First users from the University of Southampton investigated proteins involved in nutrient uptake of photosynthetic or cyanobacteria to understand how these phytoplankton thrive under scarce nutrient conditions.
The work has immense global significance for biofuels production and biotechnology. This beamline marks the completion of Diamond’s original Phase III funding on time and within budget.
First users have now been welcomed by Diamond Light Source, the UK’s national synchrotron light source on its new VMXm beamline. The Versatile Macromolecular Crystallography micro/nanofocus (VMXm) beamline becomes the 32nd operational beamline to open its doors to users, completing the portfolio of seven beamlines dedicated to macromolecular crystallography.
The unique VMXm beamline represents a significant landmark for Diamond. It is a specialist tuneable micro/nanofocus macromolecular crystallography (MX) beamline, with an X-ray beam size of less than 0.5 microns, allowing even the tiniest of samples to be analysed. Integrated into the ‘in vacuum’ sample environment is a scanning electron microscope, making VMXm a hybrid X-ray/cryoEM instrument for detecting and measuring data from nanocrystals. VMXm is aimed at research applications where the production of significant quantities of protein and crystals is difficult.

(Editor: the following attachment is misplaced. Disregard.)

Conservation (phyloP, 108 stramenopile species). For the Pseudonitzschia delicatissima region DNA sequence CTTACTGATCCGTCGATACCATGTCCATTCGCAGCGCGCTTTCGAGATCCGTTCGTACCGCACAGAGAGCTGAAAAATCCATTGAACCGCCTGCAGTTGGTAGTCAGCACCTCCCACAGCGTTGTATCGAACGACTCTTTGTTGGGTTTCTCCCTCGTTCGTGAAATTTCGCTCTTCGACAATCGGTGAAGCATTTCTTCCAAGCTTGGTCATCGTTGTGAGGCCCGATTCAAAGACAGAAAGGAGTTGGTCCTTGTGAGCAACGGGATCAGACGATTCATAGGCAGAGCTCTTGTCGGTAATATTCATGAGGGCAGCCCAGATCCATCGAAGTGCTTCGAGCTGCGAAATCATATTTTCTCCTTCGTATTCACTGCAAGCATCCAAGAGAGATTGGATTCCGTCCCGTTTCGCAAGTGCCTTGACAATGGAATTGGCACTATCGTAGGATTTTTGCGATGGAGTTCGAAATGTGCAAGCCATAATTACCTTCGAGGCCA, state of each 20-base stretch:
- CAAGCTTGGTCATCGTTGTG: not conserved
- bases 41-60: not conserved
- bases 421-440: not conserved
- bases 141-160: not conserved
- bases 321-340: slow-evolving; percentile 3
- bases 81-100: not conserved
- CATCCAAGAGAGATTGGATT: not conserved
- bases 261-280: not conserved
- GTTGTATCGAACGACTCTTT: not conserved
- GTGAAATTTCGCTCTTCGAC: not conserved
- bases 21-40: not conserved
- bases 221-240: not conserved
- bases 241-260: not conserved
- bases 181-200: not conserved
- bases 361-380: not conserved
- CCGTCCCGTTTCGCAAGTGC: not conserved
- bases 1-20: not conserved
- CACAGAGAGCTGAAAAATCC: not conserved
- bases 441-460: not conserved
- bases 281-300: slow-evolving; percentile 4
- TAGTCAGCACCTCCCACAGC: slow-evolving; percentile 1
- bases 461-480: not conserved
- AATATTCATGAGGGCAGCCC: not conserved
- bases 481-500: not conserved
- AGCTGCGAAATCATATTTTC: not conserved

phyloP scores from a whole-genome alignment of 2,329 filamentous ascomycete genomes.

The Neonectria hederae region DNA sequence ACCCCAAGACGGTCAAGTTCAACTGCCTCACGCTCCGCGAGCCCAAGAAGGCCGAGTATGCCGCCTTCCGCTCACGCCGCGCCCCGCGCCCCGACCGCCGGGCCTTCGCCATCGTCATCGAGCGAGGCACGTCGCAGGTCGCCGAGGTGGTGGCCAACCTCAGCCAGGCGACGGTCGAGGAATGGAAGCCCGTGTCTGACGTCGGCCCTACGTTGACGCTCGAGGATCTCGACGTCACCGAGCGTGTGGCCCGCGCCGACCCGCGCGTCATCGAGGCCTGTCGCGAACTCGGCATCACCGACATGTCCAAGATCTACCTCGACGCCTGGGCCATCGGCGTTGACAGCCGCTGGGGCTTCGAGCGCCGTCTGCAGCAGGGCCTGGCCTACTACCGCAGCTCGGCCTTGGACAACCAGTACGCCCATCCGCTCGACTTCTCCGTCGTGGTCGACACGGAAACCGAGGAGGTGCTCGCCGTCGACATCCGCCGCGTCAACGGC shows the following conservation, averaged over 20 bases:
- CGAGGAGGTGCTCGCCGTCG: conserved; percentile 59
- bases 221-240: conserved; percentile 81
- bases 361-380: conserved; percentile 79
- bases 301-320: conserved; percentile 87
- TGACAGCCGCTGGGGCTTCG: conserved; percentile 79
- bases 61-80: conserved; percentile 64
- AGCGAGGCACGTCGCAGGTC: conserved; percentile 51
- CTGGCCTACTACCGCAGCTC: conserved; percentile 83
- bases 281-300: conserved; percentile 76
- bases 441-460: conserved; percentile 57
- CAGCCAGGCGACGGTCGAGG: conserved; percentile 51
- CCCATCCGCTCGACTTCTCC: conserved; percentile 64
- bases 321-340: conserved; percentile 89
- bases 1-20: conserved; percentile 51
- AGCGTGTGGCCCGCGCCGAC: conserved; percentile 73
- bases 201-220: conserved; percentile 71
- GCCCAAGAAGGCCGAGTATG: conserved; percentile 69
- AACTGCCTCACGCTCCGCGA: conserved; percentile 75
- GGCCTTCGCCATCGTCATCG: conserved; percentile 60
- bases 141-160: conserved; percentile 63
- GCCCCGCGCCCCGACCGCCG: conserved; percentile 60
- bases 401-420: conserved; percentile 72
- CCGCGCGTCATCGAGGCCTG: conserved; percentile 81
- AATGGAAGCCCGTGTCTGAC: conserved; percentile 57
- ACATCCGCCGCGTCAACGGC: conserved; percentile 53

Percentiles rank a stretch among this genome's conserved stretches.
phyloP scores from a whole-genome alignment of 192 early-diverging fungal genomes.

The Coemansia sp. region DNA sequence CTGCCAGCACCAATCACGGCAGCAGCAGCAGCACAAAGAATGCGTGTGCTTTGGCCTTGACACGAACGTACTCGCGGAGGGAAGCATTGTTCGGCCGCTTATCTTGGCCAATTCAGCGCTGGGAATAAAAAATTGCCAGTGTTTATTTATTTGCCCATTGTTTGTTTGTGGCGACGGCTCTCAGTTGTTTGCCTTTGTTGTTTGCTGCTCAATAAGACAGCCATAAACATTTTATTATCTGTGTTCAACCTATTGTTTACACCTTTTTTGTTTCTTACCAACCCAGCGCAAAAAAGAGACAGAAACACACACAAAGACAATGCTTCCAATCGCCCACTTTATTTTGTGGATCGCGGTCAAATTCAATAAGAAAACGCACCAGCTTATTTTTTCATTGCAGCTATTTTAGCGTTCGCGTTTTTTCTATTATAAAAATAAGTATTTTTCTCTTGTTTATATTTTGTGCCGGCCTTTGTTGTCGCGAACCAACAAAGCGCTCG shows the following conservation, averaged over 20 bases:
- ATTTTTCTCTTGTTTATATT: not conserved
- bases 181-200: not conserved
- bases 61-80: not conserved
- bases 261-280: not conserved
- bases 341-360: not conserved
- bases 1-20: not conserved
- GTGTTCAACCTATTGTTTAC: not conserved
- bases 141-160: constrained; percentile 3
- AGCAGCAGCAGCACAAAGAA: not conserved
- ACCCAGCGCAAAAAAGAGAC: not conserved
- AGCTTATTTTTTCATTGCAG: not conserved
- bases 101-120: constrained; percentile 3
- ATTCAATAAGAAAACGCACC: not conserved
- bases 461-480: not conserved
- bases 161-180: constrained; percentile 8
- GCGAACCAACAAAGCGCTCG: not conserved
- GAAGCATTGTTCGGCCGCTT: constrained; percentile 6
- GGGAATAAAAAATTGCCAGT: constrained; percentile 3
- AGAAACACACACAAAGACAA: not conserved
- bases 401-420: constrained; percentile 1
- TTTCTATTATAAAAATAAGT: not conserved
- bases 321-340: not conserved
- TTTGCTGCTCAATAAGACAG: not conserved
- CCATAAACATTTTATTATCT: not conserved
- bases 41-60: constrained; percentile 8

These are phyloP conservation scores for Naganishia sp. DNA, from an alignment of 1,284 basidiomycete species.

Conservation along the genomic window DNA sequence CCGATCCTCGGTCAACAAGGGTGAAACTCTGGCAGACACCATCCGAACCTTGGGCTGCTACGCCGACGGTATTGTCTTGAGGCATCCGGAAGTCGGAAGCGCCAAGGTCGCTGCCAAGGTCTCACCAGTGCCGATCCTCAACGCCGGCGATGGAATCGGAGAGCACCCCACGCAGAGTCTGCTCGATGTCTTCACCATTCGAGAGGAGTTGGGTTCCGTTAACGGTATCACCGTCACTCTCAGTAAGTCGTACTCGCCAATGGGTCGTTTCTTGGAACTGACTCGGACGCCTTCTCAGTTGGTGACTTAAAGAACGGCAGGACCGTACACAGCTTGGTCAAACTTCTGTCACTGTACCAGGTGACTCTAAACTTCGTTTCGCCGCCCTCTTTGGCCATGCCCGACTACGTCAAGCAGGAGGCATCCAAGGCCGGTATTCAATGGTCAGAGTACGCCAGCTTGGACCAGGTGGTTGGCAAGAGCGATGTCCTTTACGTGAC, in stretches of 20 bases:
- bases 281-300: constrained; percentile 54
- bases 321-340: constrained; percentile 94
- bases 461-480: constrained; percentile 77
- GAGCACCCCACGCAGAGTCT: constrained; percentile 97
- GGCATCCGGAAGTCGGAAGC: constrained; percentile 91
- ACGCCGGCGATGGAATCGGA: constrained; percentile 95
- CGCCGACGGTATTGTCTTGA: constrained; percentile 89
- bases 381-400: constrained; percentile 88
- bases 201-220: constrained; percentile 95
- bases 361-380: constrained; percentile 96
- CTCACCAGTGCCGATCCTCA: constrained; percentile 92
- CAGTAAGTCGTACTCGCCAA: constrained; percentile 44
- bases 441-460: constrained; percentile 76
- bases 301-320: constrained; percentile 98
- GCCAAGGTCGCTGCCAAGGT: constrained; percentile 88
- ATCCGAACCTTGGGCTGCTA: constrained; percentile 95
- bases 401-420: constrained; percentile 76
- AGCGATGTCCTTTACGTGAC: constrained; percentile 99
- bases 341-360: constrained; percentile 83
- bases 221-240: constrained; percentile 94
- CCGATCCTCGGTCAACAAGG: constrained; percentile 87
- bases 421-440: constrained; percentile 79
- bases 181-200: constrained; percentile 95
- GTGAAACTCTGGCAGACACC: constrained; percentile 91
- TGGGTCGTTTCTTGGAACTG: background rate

Image: Principal Beamline Scientist Dr Gwyndaf Evans with his team Dr Jose Trincao, Dr Anna Warren, Dr Emma Beale and Dr Adam Crawshaw. First users – Dr Ivo Tews from Biological Sciences at the University of Southampton and joint Diamond-Southampton PhD student Rachel Bolton investigating proteins involved in nutrient uptake of photosynthetic or cyanobacteria.